As with any other kind of programming, it is a good idea to generalize something that will be used more than once (if possible).  The same is of course true for views.

If we look at our views, we can see that the detail and results views are really similar.  Keeping them as is would be redundant, so lets make one view that we can use for both.

Luckily, this is so common that Django has provided a shortcut called the ‘generic views system’.  To use this, we will need to follow two steps:

1 Convert the URLconf

Open polls/ and change it to look like this:

from django.conf.urls import url

from . import views

app_name = 'polls'
urlpatterns = [
    url(r'^$', views.IndexView.as_view(), name='index'),
    url(r'^(?P<pk>[0-9]+)/$', views.DetailView.as_view(), name='detail'),
    url(r'^(?P<pk>[0-9]+)/results/$', views.ResultsView.as_view(), name='results'),
    url(r'^(?P<question_id>[0-9]+)/vote/$',, name='vote'),

In addition to adding .__View to the views object, we also changed the <question_id> to simply <pk> to make this be more generic.

2 Amend The Views

Open the polls/ file.  We need to remove the old indexdetail, and results views and use our new generic view instead.

from django.shortcuts import get_object_or_404, render
from django.http import HttpResponseRedirect
from django.core.urlresolvers import reverse
from django.views import generic

from .models import Choice, Question

class IndexView(generic.ListView):
    template_name = 'polls/index.html'
    context_object_name = 'latest_question_list'

    def get_queryset(self):
        """Return the last five published questions."""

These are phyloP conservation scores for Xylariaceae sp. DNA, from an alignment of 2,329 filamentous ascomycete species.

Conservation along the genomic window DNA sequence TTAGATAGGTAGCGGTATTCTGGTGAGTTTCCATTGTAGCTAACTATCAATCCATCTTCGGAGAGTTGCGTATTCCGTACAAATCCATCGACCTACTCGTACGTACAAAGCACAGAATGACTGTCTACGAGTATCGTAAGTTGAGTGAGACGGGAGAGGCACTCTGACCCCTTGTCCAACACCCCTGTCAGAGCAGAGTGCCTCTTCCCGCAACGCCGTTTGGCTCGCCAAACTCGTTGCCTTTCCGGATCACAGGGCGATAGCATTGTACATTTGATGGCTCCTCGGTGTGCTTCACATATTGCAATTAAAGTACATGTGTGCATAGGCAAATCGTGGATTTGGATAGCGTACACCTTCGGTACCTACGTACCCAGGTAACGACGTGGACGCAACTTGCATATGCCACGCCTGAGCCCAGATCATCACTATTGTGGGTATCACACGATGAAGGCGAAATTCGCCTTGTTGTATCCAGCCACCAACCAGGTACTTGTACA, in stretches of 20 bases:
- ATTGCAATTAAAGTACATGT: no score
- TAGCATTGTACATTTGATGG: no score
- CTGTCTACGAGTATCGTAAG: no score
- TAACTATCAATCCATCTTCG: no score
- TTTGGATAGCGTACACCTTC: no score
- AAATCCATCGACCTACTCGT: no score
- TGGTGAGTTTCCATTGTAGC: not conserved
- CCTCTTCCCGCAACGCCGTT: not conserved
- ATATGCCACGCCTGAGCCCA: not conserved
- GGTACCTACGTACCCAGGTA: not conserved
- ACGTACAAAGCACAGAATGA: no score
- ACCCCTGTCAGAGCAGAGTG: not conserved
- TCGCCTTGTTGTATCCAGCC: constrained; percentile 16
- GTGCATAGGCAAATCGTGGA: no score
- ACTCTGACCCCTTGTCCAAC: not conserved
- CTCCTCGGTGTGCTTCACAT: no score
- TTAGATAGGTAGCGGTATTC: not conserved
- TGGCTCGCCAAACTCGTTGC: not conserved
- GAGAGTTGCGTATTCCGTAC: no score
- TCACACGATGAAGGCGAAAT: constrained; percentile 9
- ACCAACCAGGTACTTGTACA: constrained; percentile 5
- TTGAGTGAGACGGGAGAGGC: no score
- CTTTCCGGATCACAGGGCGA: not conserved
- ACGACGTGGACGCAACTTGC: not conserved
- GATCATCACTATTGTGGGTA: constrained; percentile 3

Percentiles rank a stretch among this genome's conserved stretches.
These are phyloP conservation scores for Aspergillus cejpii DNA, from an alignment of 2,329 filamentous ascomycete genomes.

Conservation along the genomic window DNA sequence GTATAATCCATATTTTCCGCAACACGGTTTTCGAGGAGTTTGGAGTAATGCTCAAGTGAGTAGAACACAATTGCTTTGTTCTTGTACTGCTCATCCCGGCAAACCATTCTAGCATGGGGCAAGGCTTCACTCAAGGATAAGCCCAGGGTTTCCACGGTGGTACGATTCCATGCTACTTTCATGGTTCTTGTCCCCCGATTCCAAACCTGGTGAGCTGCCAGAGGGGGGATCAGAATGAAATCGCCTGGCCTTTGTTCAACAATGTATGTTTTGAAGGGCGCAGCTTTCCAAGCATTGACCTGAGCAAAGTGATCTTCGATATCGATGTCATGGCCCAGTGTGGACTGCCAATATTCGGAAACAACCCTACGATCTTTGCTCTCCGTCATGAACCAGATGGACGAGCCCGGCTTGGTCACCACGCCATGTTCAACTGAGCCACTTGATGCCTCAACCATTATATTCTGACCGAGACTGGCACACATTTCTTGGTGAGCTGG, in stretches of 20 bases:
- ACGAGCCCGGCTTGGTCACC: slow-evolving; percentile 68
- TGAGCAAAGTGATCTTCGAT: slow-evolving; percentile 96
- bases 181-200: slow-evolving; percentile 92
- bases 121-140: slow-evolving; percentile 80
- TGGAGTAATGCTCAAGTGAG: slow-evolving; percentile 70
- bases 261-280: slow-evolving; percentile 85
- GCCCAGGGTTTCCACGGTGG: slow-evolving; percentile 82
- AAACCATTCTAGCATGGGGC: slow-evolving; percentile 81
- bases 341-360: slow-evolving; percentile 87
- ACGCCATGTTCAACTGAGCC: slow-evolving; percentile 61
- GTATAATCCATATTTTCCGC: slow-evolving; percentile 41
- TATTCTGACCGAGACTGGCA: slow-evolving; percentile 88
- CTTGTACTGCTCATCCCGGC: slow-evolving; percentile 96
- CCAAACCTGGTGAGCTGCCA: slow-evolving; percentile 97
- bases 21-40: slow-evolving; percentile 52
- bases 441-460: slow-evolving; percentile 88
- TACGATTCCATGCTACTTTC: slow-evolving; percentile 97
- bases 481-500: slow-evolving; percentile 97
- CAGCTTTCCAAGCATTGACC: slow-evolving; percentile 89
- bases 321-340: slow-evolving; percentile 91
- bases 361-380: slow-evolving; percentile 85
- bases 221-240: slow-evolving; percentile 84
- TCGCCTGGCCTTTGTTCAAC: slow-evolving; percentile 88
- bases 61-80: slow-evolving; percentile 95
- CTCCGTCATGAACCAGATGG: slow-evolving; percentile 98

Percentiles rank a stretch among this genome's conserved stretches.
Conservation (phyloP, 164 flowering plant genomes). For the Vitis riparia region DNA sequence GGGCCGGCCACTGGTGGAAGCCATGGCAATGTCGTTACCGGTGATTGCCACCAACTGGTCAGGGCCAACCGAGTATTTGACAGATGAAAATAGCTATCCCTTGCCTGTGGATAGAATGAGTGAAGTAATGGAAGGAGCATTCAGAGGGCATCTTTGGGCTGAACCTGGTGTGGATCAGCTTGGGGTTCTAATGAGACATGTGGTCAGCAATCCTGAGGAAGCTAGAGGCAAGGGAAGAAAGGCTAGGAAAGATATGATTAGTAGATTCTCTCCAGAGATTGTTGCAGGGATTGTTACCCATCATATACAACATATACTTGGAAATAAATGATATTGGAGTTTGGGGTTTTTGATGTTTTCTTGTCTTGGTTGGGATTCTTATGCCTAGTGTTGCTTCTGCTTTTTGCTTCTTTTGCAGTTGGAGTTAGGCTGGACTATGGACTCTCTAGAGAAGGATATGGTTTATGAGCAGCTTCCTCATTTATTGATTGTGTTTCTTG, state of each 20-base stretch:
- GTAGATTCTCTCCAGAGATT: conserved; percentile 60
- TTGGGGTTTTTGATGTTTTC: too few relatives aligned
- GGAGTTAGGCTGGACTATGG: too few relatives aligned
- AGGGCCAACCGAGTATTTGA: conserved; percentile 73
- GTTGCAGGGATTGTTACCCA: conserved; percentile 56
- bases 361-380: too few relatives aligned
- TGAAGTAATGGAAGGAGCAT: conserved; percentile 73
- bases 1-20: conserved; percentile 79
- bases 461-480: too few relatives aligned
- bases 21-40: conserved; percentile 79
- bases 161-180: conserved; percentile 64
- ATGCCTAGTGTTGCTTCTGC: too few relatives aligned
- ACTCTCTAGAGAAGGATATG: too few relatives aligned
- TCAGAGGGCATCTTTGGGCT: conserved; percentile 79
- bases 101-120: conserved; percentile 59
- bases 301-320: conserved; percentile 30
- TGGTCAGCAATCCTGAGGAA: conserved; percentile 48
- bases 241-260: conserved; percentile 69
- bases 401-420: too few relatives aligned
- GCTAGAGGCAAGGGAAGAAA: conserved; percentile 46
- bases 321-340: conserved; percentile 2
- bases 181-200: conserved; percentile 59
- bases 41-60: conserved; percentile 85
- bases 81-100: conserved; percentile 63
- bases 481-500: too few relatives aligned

return Question.objects.order_by('-pub_date')[:5]

class DetailView(generic.DetailView):
    model = Question
    template_name = 'polls/detail.html'

class ResultsView(generic.DetailView):
    model = Question
    template_name = 'polls/results.html'

Notice that we changed these from functions (using def) to classes (using class).  Next, notice that we are using two different generic views (ListView and DetailView).  The ListView is a generic view for displaying a list of objects and DetailView is a generic view for displaying a detail page for a type of object.

Each generic view needs to know what model it will act on, using the model attribute.  Also, the DetailView expects a primary key value from the URL to be called pk, which is why we changed the question_id to pk in the URLconf.

The DetailView generic view uses a template by default called <app name>/<model name>_detail.html.  For us, that will be polls/question_detail.html.  If you don’t want to use this default one, you can specify which template to use by using the template_name variable, which we do in each of the classes.

That’s it for this portion.  Django is still very difficult for me to grasp.  I feel like if I were trying to do my own app, I wouldn’t know all of these details (like template_name and context_object_name).  I haven’t checked the documentation, but I’m hopeful that it is good enough that when I’m ready to do my own app, I’ll feel more confident.

Next time, we’ll look at automated tests, what they are, why they are good, and how to use them.

Have questions or suggestions?  Please feel free to comment below or contact me.

Leave a Reply

Your email address will not be published. Required fields are marked *